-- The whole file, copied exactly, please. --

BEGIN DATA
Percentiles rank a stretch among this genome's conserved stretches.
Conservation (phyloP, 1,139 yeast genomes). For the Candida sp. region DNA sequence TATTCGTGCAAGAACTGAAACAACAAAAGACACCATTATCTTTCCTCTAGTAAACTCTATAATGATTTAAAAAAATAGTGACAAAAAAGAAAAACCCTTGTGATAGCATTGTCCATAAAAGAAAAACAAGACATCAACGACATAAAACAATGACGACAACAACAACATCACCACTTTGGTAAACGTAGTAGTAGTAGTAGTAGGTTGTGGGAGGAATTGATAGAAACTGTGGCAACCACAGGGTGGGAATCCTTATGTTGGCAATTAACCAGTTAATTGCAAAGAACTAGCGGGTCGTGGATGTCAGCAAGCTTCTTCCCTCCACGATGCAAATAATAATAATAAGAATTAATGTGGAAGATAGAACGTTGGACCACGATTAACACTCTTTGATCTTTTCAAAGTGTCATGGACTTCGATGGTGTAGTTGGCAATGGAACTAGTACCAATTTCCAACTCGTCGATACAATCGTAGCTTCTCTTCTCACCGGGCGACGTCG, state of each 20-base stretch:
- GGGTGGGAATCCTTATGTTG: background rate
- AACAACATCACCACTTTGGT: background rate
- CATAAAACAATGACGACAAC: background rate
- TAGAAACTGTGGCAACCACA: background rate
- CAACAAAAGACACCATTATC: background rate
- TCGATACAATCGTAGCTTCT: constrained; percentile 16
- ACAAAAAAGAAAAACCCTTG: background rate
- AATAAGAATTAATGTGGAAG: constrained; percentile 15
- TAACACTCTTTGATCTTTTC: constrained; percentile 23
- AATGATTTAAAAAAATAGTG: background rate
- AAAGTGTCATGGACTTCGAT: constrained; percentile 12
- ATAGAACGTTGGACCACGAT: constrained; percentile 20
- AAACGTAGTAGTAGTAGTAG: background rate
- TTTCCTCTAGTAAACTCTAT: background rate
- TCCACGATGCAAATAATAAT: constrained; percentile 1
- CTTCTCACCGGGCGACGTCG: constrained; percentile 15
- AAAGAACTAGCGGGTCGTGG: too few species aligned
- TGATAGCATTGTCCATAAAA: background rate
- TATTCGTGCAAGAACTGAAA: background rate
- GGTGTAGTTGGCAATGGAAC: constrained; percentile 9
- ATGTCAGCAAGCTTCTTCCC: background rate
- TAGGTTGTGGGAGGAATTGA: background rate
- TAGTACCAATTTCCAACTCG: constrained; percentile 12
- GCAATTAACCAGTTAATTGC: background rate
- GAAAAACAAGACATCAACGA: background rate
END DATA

Percentiles rank a stretch among this genome's conserved stretches.
Conservation (phyloP, 1,139 yeast genomes). For the Candida sp. region DNA sequence TATTCGTGCAAGAACTGAAACAACAAAAGACACCATTATCTTTCCTCTAGTAAACTCTATAATGATTTAAAAAAATAGTGACAAAAAAGAAAAACCCTTGTGATAGCATTGTCCATAAAAGAAAAACAAGACATCAACGACATAAAACAATGACGACAACAACAACATCACCACTTTGGTAAACGTAGTAGTAGTAGTAGTAGGTTGTGGGAGGAATTGATAGAAACTGTGGCAACCACAGGGTGGGAATCCTTATGTTGGCAATTAACCAGTTAATTGCAAAGAACTAGCGGGTCGTGGATGTCAGCAAGCTTCTTCCCTCCACGATGCAAATAATAATAATAAGAATTAATGTGGAAGATAGAACGTTGGACCACGATTAACACTCTTTGATCTTTTCAAAGTGTCATGGACTTCGATGGTGTAGTTGGCAATGGAACTAGTACCAATTTCCAACTCGTCGATACAATCGTAGCTTCTCTTCTCACCGGGCGACGTCG, state of each 20-base stretch:
- GGGTGGGAATCCTTATGTTG: background rate
- AACAACATCACCACTTTGGT: background rate
- CATAAAACAATGACGACAAC: background rate
- TAGAAACTGTGGCAACCACA: background rate
- CAACAAAAGACACCATTATC: background rate
- TCGATACAATCGTAGCTTCT: constrained; percentile 16
- ACAAAAAAGAAAAACCCTTG: background rate
- AATAAGAATTAATGTGGAAG: constrained; percentile 15
- TAACACTCTTTGATCTTTTC: constrained; percentile 23
- AATGATTTAAAAAAATAGTG: background rate
- AAAGTGTCATGGACTTCGAT: constrained; percentile 12
- ATAGAACGTTGGACCACGAT: constrained; percentile 20
- AAACGTAGTAGTAGTAGTAG: background rate
- TTTCCTCTAGTAAACTCTAT: background rate
- TCCACGATGCAAATAATAAT: constrained; percentile 1
- CTTCTCACCGGGCGACGTCG: constrained; percentile 15
- AAAGAACTAGCGGGTCGTGG: too few species aligned
- TGATAGCATTGTCCATAAAA: background rate
- TATTCGTGCAAGAACTGAAA: background rate
- GGTGTAGTTGGCAATGGAAC: constrained; percentile 9
- ATGTCAGCAAGCTTCTTCCC: background rate
- TAGGTTGTGGGAGGAATTGA: background rate
- TAGTACCAATTTCCAACTCG: constrained; percentile 12
- GCAATTAACCAGTTAATTGC: background rate
- GAAAAACAAGACATCAACGA: background rate